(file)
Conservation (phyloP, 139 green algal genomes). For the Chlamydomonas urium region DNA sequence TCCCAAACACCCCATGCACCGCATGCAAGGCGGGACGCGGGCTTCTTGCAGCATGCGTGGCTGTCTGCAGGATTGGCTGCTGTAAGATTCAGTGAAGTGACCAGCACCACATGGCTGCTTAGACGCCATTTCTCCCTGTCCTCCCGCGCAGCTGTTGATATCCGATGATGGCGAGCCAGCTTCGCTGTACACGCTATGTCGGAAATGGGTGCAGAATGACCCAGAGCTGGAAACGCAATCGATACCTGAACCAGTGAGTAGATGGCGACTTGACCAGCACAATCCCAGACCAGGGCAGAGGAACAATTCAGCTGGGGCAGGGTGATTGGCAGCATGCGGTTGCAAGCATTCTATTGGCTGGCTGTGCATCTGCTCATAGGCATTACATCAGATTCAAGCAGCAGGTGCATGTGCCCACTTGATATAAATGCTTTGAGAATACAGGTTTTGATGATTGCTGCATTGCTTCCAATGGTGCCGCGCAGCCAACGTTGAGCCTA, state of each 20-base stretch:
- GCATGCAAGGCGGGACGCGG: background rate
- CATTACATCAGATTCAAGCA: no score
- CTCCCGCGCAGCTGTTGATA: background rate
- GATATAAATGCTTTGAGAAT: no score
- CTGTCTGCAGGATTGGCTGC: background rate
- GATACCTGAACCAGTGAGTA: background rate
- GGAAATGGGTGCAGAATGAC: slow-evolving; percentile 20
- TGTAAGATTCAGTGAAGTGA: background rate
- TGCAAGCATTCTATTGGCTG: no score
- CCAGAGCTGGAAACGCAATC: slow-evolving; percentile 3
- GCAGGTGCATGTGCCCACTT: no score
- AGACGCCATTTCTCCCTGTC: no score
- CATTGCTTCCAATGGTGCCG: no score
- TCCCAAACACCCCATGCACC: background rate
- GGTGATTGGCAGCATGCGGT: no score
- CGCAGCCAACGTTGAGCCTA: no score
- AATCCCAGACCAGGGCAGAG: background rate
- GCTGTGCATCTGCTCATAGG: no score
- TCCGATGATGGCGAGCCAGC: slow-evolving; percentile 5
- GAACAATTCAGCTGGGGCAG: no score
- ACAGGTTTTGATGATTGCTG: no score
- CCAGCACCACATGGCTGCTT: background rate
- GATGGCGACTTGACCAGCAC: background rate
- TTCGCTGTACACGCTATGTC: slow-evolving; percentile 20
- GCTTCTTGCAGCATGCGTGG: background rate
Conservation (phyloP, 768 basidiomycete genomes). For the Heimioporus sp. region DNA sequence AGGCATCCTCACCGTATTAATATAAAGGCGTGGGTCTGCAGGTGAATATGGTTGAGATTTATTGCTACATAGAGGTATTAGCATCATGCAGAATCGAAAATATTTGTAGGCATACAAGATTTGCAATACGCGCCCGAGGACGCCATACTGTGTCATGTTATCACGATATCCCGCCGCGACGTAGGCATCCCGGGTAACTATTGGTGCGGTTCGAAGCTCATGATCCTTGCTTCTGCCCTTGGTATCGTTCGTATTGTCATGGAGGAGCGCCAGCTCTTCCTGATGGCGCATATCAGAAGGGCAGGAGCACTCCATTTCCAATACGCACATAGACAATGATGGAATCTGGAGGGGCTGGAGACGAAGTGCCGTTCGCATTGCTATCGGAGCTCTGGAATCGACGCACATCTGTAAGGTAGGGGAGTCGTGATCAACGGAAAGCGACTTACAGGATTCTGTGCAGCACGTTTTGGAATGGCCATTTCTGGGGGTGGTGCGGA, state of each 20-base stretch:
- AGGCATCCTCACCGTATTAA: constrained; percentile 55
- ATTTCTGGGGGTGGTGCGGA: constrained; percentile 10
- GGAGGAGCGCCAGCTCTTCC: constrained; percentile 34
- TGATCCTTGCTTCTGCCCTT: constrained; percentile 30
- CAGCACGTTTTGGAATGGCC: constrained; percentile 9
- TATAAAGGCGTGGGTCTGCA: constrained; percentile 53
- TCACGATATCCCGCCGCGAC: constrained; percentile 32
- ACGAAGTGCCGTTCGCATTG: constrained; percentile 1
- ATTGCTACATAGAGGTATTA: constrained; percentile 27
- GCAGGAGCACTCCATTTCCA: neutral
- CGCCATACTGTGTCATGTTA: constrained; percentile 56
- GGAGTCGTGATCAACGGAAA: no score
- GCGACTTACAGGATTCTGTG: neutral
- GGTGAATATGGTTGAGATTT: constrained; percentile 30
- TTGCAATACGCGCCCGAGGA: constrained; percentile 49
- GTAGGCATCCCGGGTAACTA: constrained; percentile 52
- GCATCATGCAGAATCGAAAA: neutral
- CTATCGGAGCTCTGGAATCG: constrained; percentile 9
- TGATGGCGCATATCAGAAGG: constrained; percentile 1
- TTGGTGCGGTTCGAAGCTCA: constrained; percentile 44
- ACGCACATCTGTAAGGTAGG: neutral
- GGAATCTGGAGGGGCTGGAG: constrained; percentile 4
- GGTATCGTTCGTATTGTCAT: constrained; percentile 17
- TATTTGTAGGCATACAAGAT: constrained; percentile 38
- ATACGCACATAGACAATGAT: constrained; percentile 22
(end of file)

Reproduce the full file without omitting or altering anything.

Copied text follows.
Conservation (phyloP, 139 green algal genomes). For the Chlamydomonas urium region DNA sequence TCCCAAACACCCCATGCACCGCATGCAAGGCGGGACGCGGGCTTCTTGCAGCATGCGTGGCTGTCTGCAGGATTGGCTGCTGTAAGATTCAGTGAAGTGACCAGCACCACATGGCTGCTTAGACGCCATTTCTCCCTGTCCTCCCGCGCAGCTGTTGATATCCGATGATGGCGAGCCAGCTTCGCTGTACACGCTATGTCGGAAATGGGTGCAGAATGACCCAGAGCTGGAAACGCAATCGATACCTGAACCAGTGAGTAGATGGCGACTTGACCAGCACAATCCCAGACCAGGGCAGAGGAACAATTCAGCTGGGGCAGGGTGATTGGCAGCATGCGGTTGCAAGCATTCTATTGGCTGGCTGTGCATCTGCTCATAGGCATTACATCAGATTCAAGCAGCAGGTGCATGTGCCCACTTGATATAAATGCTTTGAGAATACAGGTTTTGATGATTGCTGCATTGCTTCCAATGGTGCCGCGCAGCCAACGTTGAGCCTA, state of each 20-base stretch:
- GCATGCAAGGCGGGACGCGG: background rate
- CATTACATCAGATTCAAGCA: no score
- CTCCCGCGCAGCTGTTGATA: background rate
- GATATAAATGCTTTGAGAAT: no score
- CTGTCTGCAGGATTGGCTGC: background rate
- GATACCTGAACCAGTGAGTA: background rate
- GGAAATGGGTGCAGAATGAC: slow-evolving; percentile 20
- TGTAAGATTCAGTGAAGTGA: background rate
- TGCAAGCATTCTATTGGCTG: no score
- CCAGAGCTGGAAACGCAATC: slow-evolving; percentile 3
- GCAGGTGCATGTGCCCACTT: no score
- AGACGCCATTTCTCCCTGTC: no score
- CATTGCTTCCAATGGTGCCG: no score
- TCCCAAACACCCCATGCACC: background rate
- GGTGATTGGCAGCATGCGGT: no score
- CGCAGCCAACGTTGAGCCTA: no score
- AATCCCAGACCAGGGCAGAG: background rate
- GCTGTGCATCTGCTCATAGG: no score
- TCCGATGATGGCGAGCCAGC: slow-evolving; percentile 5
- GAACAATTCAGCTGGGGCAG: no score
- ACAGGTTTTGATGATTGCTG: no score
- CCAGCACCACATGGCTGCTT: background rate
- GATGGCGACTTGACCAGCAC: background rate
- TTCGCTGTACACGCTATGTC: slow-evolving; percentile 20
- GCTTCTTGCAGCATGCGTGG: background rate
Conservation (phyloP, 768 basidiomycete genomes). For the Heimioporus sp. region DNA sequence AGGCATCCTCACCGTATTAATATAAAGGCGTGGGTCTGCAGGTGAATATGGTTGAGATTTATTGCTACATAGAGGTATTAGCATCATGCAGAATCGAAAATATTTGTAGGCATACAAGATTTGCAATACGCGCCCGAGGACGCCATACTGTGTCATGTTATCACGATATCCCGCCGCGACGTAGGCATCCCGGGTAACTATTGGTGCGGTTCGAAGCTCATGATCCTTGCTTCTGCCCTTGGTATCGTTCGTATTGTCATGGAGGAGCGCCAGCTCTTCCTGATGGCGCATATCAGAAGGGCAGGAGCACTCCATTTCCAATACGCACATAGACAATGATGGAATCTGGAGGGGCTGGAGACGAAGTGCCGTTCGCATTGCTATCGGAGCTCTGGAATCGACGCACATCTGTAAGGTAGGGGAGTCGTGATCAACGGAAAGCGACTTACAGGATTCTGTGCAGCACGTTTTGGAATGGCCATTTCTGGGGGTGGTGCGGA, state of each 20-base stretch:
- AGGCATCCTCACCGTATTAA: constrained; percentile 55
- ATTTCTGGGGGTGGTGCGGA: constrained; percentile 10
- GGAGGAGCGCCAGCTCTTCC: constrained; percentile 34
- TGATCCTTGCTTCTGCCCTT: constrained; percentile 30
- CAGCACGTTTTGGAATGGCC: constrained; percentile 9
- TATAAAGGCGTGGGTCTGCA: constrained; percentile 53
- TCACGATATCCCGCCGCGAC: constrained; percentile 32
- ACGAAGTGCCGTTCGCATTG: constrained; percentile 1
- ATTGCTACATAGAGGTATTA: constrained; percentile 27
- GCAGGAGCACTCCATTTCCA: neutral
- CGCCATACTGTGTCATGTTA: constrained; percentile 56
- GGAGTCGTGATCAACGGAAA: no score
- GCGACTTACAGGATTCTGTG: neutral
- GGTGAATATGGTTGAGATTT: constrained; percentile 30
- TTGCAATACGCGCCCGAGGA: constrained; percentile 49
- GTAGGCATCCCGGGTAACTA: constrained; percentile 52
- GCATCATGCAGAATCGAAAA: neutral
- CTATCGGAGCTCTGGAATCG: constrained; percentile 9
- TGATGGCGCATATCAGAAGG: constrained; percentile 1
- TTGGTGCGGTTCGAAGCTCA: constrained; percentile 44
- ACGCACATCTGTAAGGTAGG: neutral
- GGAATCTGGAGGGGCTGGAG: constrained; percentile 4
- GGTATCGTTCGTATTGTCAT: constrained; percentile 17
- TATTTGTAGGCATACAAGAT: constrained; percentile 38
- ATACGCACATAGACAATGAT: constrained; percentile 22